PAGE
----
Mucus produced by the cervix that permits passage of sperm during ovulation, and prevents infection.
Lower section of the uterus that protrudes into the vagina, through which the sperm pass to reach the uterus.
The false appearance of pregnancy due to changes in hormonal levels. A chemical pregnancy occurs when a fertilized egg does not implant into the uterine wall. If a pregnancy test is taken just at the right time it will be positive, however, when a repeat test is taken several days later it will be negative. This results in an early miscarriage.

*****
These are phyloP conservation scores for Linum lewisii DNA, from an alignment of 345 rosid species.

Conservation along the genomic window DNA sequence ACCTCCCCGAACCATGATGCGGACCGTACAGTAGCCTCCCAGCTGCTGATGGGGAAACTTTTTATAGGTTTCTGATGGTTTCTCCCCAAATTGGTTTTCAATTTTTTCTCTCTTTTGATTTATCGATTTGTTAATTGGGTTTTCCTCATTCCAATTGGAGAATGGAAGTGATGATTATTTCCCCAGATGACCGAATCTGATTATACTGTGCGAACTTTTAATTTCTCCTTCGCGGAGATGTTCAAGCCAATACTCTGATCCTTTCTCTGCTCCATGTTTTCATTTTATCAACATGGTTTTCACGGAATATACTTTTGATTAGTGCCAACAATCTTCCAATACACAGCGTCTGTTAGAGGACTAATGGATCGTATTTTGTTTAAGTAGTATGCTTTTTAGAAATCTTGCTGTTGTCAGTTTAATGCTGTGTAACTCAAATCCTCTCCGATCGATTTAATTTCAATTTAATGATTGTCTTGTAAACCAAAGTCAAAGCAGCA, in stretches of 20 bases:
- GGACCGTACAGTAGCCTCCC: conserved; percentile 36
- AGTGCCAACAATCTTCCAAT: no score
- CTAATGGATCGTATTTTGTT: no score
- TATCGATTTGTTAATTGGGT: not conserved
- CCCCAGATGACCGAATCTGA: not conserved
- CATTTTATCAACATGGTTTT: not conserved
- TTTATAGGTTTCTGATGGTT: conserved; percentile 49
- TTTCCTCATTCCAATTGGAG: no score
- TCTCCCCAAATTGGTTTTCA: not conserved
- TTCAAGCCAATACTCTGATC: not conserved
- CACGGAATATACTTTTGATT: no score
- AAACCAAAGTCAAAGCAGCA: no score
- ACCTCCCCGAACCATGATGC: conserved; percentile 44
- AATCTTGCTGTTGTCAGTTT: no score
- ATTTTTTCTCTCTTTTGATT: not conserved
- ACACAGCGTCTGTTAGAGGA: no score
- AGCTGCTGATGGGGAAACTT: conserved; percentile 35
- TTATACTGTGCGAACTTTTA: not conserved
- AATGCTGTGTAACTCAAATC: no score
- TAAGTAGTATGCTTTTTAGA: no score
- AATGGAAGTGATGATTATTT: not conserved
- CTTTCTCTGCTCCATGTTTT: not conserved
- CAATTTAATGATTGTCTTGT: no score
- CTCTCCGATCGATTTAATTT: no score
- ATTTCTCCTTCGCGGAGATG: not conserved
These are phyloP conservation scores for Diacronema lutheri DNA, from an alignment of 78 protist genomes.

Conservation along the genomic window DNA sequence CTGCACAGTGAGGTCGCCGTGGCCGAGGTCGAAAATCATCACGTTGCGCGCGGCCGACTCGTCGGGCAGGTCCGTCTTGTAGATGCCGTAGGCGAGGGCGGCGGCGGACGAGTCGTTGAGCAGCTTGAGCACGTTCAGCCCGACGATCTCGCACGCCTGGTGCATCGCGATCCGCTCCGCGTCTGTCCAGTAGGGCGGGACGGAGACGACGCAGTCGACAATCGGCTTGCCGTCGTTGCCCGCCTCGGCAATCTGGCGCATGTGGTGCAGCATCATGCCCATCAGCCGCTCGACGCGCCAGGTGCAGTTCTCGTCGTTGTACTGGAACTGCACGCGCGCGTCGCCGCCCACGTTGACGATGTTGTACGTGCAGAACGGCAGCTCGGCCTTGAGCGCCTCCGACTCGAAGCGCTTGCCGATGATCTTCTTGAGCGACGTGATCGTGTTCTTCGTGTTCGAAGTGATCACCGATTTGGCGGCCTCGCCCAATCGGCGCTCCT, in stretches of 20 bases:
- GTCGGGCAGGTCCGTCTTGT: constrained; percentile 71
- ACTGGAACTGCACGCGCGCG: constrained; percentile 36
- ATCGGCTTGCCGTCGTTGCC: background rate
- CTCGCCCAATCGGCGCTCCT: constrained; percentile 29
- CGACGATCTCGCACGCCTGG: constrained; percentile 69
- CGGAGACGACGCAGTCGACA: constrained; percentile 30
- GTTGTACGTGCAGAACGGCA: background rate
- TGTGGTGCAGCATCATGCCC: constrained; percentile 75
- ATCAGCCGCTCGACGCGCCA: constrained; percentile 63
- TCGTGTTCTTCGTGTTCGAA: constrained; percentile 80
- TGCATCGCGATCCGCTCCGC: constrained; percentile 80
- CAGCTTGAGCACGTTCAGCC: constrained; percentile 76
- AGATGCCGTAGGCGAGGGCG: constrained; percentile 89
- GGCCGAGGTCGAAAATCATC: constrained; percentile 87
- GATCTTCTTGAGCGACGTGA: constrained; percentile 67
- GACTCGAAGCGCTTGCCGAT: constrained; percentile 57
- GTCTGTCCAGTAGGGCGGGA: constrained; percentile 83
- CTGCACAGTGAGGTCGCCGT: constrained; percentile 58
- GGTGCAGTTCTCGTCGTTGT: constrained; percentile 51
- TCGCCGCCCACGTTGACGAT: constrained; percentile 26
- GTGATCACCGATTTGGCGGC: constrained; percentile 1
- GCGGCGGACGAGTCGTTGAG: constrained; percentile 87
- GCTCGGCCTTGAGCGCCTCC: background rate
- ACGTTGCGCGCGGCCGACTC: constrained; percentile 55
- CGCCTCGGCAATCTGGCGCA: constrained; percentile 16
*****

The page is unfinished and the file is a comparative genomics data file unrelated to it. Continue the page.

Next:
Fertilization; when the sperm meets and penetrates the egg.
Stimulation of the ovaries with various hormonal medications in order to develop as many follicles as possible, as well as to control the timing of ovulation.
A structure that forms at the site of an ovarian follicle after it releases an egg. The corpus luteum releases estrogen and progesterone, two hormones necessary for maintaining a pregnancy. If pregnancy occurs, the corpus luteum functions for five or six months. If pregnancy does not occur, it stops functioning.
Storage of organs or tissues at very low temperatures. Embryos that are not used in an ART cycle can be cryopreserved for future use (e.g. “egg freezing” or “embryo freezing”).